The desire to decrease COVID-19 propagation in health facilities as well as the repurposing of health workers may have led to hesitation to continue the usual health facility-based routine immunization services in the early days of the COVID-19 pandemic. However, a benefit-risk analysis has shown that the deaths prevented by sustaining routine childhood immunisation in Africa far outweigh the excess risk of COVID-19 deaths associated with vaccination clinic visits, especially for the vaccinated children [22]. Countries experiencing declines in the coverage of essential health services in the first half of 2020 should ensure the continuity of essential services by implementing the necessary COVID-19 prevention measures and assuring the public about the safety of service delivery. WHO has published guidance on the continuity of essential health services, conducting routine immunization services as well as the considerations when implementing mass vaccination campaigns during the COVID-19 pandemic [17,18]. These guidelines emphasize the need to maintain the provision of immunization services with appropriate precautions to prevent the spread of COVID-19 and a case-by-case assessment of the national COVID-19 and VPD situation. In addition, in August 2020, WHO developed a draft guideline for catch-up vaccination in order to ensure eligible individuals who miss routine vaccine doses for any reason can be identified and vaccinated at the earliest opportunity [23].

 

In the face of the COVID-19 pandemic, Ethiopia conducted a national measles campaign in July 2020, while DR Congo conducted measles outbreak response and mop-up vaccination in the months of March - June 2020. Both countries undertook these exercises, taking into account the local COVID-19 transmission, and implementing specific COVID-19 prevention measures. There is no evidence to date that these mass vaccination activities contributed to further spread of COVID-19 in the respective countries [24].

 

Our study has limitations. The analysis considers only 3 months (April-June) of routine immunization administrative coverage data from 15 of 47 countries in the African Region, after the initial detection of confirmed COVID-19 cases in March 2020. Therefore, the trends represented over these three months are only an indication of the early changes in the patterns of immunization coverage. In some countries, administrative coverage data may also include data from periodic intensive service delivery efforts organized in the form of mini-campaigns in order to close service gaps. As a result, the data may reflect the performance beyond the day-to-day service delivery. In addition, only a limited sample of all antigens in routine immunization programs was considered for our analyses. DTP1, DTP3, MCV1 and MCV2 were considered since these antigens are often considered to measure immunization program performance.

 

 

Conclusion Up    Down

The impact of the COVID-19 pandemic on the provision of routine childhood vaccination services in the first three months following the pandemic has varied by country according to the administrative data available. A universal decline was not observed in all countries studied. Countries should monitor trends in the number of children vaccinated at national and subnational levels, and those that experience extensive and persistent declines should undertake catch-up vaccination activities to ensure that children who have missed scheduled vaccine doses receive them at the earliest possible time. Mass vaccination campaigns may be undertaken in the context of COVID-19, in order to prevent the accumulation of non-vaccinated children and thus avert outbreaks, but only after ensuring that benefit-risk analysis is done, and with the appropriate infection prevention measures. Since countries with low immunization coverage have experienced greater COVID-19 related declines in the number of vaccinated children, they should update their outbreak risk assessments, maintain active disease surveillance and prepare to take measures to mitigate the risk for outbreaks.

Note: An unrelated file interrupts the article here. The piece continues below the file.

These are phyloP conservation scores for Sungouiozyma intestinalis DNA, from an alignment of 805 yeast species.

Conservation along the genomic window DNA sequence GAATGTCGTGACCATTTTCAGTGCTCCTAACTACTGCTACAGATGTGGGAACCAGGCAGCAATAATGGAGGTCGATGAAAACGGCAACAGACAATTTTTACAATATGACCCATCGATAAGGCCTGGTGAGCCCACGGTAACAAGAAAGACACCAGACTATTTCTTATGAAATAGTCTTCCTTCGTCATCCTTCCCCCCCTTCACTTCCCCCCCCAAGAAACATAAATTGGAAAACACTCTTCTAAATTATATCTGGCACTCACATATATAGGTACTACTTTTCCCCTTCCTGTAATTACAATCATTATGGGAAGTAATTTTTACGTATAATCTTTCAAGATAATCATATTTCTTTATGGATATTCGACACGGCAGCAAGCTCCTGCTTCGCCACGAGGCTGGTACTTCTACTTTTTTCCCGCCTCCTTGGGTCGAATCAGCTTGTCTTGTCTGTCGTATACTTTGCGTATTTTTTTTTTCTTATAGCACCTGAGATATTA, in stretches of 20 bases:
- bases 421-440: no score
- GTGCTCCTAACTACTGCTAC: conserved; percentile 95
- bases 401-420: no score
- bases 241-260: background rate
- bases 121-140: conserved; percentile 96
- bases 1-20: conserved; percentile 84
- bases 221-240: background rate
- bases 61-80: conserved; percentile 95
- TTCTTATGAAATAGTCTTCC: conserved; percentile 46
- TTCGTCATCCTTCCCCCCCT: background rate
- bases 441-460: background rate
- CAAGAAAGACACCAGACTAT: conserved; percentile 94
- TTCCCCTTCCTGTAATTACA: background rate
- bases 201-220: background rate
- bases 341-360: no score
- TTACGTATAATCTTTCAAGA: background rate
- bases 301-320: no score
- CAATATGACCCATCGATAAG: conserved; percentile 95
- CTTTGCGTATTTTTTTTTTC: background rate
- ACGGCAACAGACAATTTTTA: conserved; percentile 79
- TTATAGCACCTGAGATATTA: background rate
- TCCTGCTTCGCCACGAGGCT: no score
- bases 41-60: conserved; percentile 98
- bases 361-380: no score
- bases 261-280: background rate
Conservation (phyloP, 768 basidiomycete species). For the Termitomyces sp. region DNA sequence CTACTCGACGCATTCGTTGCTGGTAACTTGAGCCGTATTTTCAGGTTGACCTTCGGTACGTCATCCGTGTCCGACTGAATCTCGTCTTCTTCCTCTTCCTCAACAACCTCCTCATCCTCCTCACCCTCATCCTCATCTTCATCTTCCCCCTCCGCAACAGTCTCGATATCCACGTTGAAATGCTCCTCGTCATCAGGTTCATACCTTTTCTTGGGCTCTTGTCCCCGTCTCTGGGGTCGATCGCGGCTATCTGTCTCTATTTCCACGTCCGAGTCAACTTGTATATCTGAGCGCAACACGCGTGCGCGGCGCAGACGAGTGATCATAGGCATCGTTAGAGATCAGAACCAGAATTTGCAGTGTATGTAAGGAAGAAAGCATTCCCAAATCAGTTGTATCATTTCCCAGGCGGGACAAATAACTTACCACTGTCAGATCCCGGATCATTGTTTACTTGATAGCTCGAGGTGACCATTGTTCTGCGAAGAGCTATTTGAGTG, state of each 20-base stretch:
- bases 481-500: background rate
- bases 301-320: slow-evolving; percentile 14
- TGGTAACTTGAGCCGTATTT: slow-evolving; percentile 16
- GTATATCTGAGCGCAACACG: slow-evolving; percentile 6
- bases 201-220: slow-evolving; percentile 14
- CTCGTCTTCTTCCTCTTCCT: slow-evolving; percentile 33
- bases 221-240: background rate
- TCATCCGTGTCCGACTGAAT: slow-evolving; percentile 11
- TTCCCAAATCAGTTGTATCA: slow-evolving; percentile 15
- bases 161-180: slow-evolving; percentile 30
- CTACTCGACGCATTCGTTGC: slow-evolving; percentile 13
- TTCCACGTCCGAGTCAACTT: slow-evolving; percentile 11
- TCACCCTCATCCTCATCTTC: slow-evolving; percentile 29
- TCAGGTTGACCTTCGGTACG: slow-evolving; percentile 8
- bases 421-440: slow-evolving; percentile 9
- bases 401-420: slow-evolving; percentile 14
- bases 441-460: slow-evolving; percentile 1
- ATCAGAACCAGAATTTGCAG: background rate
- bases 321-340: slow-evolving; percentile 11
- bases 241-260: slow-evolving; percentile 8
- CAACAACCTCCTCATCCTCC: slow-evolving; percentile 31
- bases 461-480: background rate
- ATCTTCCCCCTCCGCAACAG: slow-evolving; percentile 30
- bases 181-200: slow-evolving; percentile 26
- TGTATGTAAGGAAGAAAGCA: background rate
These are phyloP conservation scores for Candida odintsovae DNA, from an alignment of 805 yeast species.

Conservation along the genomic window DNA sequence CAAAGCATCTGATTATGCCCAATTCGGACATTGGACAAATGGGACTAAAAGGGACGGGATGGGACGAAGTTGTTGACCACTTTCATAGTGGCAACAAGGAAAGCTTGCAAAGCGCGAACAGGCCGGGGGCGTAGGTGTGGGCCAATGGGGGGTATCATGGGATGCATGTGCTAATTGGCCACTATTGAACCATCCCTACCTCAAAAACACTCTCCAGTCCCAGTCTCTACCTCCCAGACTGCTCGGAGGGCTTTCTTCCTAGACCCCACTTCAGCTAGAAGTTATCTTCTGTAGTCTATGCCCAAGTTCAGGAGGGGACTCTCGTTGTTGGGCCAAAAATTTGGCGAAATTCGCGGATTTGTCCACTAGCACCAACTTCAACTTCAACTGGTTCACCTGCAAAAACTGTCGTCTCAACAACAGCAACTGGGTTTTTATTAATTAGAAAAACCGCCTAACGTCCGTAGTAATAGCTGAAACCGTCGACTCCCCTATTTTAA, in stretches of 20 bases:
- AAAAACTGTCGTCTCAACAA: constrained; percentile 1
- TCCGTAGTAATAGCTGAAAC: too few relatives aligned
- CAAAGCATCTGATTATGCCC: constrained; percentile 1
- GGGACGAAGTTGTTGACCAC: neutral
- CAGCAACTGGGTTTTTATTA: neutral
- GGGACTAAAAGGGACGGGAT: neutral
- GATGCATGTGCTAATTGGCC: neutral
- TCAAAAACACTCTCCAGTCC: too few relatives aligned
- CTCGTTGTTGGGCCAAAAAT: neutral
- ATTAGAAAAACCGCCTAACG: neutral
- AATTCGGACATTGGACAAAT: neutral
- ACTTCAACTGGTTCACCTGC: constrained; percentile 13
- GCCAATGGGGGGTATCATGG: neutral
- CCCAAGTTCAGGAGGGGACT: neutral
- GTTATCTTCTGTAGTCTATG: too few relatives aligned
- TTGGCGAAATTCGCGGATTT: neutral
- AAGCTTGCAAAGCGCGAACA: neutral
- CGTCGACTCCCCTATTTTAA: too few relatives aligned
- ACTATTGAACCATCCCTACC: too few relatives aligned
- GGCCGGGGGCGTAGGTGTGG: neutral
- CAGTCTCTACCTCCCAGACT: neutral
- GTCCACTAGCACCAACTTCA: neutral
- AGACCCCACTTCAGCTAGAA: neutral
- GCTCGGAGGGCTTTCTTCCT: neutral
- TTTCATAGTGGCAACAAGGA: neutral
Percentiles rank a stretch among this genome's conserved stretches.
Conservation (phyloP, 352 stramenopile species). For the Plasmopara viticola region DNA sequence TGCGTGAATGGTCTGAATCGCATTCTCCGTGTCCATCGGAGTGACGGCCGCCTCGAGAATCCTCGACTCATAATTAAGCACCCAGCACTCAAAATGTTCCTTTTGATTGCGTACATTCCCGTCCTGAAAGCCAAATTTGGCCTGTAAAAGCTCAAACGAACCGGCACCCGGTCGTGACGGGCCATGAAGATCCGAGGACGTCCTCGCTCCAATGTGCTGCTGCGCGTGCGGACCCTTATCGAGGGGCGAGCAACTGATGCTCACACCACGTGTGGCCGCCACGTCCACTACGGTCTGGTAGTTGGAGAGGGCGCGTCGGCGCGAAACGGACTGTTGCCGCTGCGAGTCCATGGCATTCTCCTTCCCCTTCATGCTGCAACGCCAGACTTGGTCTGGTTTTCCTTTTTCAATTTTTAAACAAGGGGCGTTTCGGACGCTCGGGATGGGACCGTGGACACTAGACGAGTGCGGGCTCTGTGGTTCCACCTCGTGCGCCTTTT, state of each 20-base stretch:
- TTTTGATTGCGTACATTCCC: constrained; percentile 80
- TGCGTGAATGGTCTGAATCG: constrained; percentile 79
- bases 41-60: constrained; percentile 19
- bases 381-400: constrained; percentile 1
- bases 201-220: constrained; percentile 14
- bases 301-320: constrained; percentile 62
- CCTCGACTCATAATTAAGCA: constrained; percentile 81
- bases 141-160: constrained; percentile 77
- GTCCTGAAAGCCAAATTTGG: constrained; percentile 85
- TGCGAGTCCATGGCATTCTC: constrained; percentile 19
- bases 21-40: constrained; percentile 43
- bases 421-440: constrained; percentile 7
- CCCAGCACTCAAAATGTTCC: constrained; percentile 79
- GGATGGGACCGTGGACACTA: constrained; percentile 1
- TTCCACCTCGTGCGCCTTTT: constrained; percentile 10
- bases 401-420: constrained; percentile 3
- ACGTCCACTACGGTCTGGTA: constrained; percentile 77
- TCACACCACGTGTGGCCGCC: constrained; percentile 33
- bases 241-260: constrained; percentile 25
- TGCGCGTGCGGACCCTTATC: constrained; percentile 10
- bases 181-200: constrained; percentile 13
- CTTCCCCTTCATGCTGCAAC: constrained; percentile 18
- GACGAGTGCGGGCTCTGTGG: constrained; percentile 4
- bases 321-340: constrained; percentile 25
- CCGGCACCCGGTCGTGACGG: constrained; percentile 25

What is known about this topic

  • Natural disasters, civil conflict and large epidemics affect health service delivery and utilization;
  • The ebola outbreak of West Africa resulted in serious declines in routine immunisation coverage and subsequent outbreaks of measles and polio in the affected countries;
  • Modelling data has shown that the COVID-19 pandemic may affect health service delivery significantly and result in increased child and maternal deaths in low and middle income countries.

What this study adds

  • Countries with strong immunisation programs have not experienced significant reduction in the number of vaccinated children in the three months following the COVID-19 pandemic;
  • Countries with lower program coverage experienced larger declines in the number of children vaccinated immediately after the COVID-19 pandemic was declared;
  • The observed decline in routine immunization coverage was mainly in the months of April and May 2020, with slight increase observed in June.

 

 

Competing interests Up    Down

The authors declare no competing interests.

 

 

Authors' contributions Up    Down

BM and RL conceptualised the study and wrote the original draft. AN, BN, JC compiled the data sets. BM and RL did the analysis. All authors contributed to reviewing and editing of the manuscript and have approved the final version. All the authors have read and agreed to the final manuscript.

 

 

Tables and figure Up    Down

Table 1: WHO-UNICEF coverage estimates for DPT 3 and MCV1 for 2019 in countries selected for the study

Table 2: COVID-19 incidence and transmission status in selected countries as of end June 2020

Table 3: change in the mean number of monthly DPT 3 and MCV1 doses provided in the first two quarters of 2020

Table 4: comparison of the monthly number of DPT 3 vaccinated children in Jan- June 2020 against the monthly mean for the first half of 2018 and 2019

Table 5: comparison of the monthly number of MCV 1 vaccinated children in Jan- June 2020 against the monthly mean for the first half of 2018 and 2019

Table 6: comparison of the monthly number of MCV2 vaccinated children during January - June 2020 against the monthly mean for the first half of 2018 and 2019

Figure 1: aggregate number of children vaccinated with specific antigens in the selected countries in the African Region. January-June 2020

 

 

References Up    Down

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Research

The performance of routine immunization in selected African countries during the first six months of the COVID-19 pandemic

Research

The performance of routine immunization in selected African countries during the first six months of the COVID-19 pandemic

Research

The performance of routine immunization in selected African countries during the first six months of the COVID-19 pandemic

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The performance of routine immunization in selected African countries during the first six months of the COVID-19 pandemic